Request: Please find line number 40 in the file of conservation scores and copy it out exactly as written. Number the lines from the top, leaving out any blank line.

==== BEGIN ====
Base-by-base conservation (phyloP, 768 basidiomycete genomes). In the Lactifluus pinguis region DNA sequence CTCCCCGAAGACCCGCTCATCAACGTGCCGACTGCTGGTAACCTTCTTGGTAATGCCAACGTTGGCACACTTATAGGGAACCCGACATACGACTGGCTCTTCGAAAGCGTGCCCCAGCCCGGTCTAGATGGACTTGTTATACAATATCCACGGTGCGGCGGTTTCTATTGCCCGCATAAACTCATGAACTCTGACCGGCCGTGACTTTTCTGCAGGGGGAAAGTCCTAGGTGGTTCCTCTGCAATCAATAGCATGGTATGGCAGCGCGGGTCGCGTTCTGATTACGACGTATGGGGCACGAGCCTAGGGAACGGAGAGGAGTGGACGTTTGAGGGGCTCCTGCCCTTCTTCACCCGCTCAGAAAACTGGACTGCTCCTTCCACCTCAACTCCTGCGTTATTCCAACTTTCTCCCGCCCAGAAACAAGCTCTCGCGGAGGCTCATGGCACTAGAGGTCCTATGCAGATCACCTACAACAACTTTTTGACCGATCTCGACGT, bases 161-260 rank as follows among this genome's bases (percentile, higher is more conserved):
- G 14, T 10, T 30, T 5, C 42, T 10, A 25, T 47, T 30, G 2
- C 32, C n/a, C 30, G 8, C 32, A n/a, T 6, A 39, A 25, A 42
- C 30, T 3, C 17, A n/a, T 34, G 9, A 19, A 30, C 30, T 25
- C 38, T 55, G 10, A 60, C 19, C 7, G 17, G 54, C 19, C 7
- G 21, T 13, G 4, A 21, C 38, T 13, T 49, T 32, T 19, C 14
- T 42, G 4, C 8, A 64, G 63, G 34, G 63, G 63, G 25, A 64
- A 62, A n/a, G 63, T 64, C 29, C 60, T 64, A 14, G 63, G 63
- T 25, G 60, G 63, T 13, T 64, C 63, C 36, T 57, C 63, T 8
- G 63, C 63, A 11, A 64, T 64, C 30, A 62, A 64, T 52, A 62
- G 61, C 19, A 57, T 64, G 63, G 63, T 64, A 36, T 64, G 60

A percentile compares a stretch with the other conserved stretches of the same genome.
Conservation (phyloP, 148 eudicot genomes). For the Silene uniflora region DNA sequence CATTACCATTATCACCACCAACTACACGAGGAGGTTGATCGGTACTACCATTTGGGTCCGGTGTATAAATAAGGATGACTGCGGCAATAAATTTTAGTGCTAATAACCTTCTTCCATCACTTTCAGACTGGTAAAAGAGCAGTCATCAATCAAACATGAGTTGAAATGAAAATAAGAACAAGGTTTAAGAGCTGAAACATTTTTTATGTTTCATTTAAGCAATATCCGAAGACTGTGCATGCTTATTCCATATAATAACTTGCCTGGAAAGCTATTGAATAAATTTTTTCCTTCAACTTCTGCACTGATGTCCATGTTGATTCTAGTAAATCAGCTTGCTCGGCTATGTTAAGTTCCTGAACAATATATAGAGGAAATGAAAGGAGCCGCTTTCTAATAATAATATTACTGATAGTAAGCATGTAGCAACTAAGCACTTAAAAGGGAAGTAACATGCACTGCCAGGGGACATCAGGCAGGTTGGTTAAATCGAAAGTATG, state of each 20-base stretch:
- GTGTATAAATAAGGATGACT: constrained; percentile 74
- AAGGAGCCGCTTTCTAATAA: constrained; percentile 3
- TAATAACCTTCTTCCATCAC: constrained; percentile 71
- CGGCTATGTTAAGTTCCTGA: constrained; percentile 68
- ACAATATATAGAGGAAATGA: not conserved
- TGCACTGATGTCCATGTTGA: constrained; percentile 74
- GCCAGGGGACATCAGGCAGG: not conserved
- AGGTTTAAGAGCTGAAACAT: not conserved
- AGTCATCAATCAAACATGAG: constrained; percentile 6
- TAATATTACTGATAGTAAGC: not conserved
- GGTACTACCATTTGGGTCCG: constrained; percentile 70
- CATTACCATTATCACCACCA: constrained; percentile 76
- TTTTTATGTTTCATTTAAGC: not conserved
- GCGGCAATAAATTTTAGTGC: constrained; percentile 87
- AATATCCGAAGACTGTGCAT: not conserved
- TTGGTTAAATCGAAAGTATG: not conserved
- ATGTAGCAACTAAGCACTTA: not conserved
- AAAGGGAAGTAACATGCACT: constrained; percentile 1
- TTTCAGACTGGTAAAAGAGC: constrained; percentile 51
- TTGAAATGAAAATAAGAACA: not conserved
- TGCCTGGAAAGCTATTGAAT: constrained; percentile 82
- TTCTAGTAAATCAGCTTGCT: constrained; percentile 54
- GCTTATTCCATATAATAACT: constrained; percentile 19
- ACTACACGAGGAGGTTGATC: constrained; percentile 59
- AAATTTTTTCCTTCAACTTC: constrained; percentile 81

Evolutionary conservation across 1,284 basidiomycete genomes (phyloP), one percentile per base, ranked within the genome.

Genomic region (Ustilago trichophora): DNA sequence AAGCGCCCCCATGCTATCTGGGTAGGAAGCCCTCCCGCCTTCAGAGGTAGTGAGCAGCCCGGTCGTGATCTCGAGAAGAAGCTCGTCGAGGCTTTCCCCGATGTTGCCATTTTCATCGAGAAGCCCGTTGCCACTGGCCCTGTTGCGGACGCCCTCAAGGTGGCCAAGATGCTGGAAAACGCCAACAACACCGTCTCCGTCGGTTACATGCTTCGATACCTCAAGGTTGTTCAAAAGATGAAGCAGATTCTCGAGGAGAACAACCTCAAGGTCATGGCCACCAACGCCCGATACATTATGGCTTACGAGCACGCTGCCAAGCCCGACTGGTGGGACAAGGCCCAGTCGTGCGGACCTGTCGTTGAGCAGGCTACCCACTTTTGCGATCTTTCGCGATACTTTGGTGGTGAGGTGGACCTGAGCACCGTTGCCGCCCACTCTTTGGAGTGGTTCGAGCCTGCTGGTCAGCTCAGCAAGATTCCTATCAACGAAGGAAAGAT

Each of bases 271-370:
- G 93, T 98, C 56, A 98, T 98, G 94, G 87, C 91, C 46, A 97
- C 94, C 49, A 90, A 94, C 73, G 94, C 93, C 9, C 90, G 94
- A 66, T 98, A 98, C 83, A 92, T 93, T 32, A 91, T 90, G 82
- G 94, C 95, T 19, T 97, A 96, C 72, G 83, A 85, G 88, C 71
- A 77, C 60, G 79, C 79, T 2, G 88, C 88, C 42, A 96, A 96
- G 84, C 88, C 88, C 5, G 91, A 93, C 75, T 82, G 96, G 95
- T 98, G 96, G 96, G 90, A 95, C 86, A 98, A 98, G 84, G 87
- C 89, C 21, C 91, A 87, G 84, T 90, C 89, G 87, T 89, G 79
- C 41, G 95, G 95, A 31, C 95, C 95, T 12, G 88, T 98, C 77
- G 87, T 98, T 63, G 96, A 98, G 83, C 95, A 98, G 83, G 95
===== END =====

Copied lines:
Genomic region (Ustilago trichophora): DNA sequence AAGCGCCCCCATGCTATCTGGGTAGGAAGCCCTCCCGCCTTCAGAGGTAGTGAGCAGCCCGGTCGTGATCTCGAGAAGAAGCTCGTCGAGGCTTTCCCCGATGTTGCCATTTTCATCGAGAAGCCCGTTGCCACTGGCCCTGTTGCGGACGCCCTCAAGGTGGCCAAGATGCTGGAAAACGCCAACAACACCGTCTCCGTCGGTTACATGCTTCGATACCTCAAGGTTGTTCAAAAGATGAAGCAGATTCTCGAGGAGAACAACCTCAAGGTCATGGCCACCAACGCCCGATACATTATGGCTTACGAGCACGCTGCCAAGCCCGACTGGTGGGACAAGGCCCAGTCGTGCGGACCTGTCGTTGAGCAGGCTACCCACTTTTGCGATCTTTCGCGATACTTTGGTGGTGAGGTGGACCTGAGCACCGTTGCCGCCCACTCTTTGGAGTGGTTCGAGCCTGCTGGTCAGCTCAGCAAGATTCCTATCAACGAAGGAAAGAT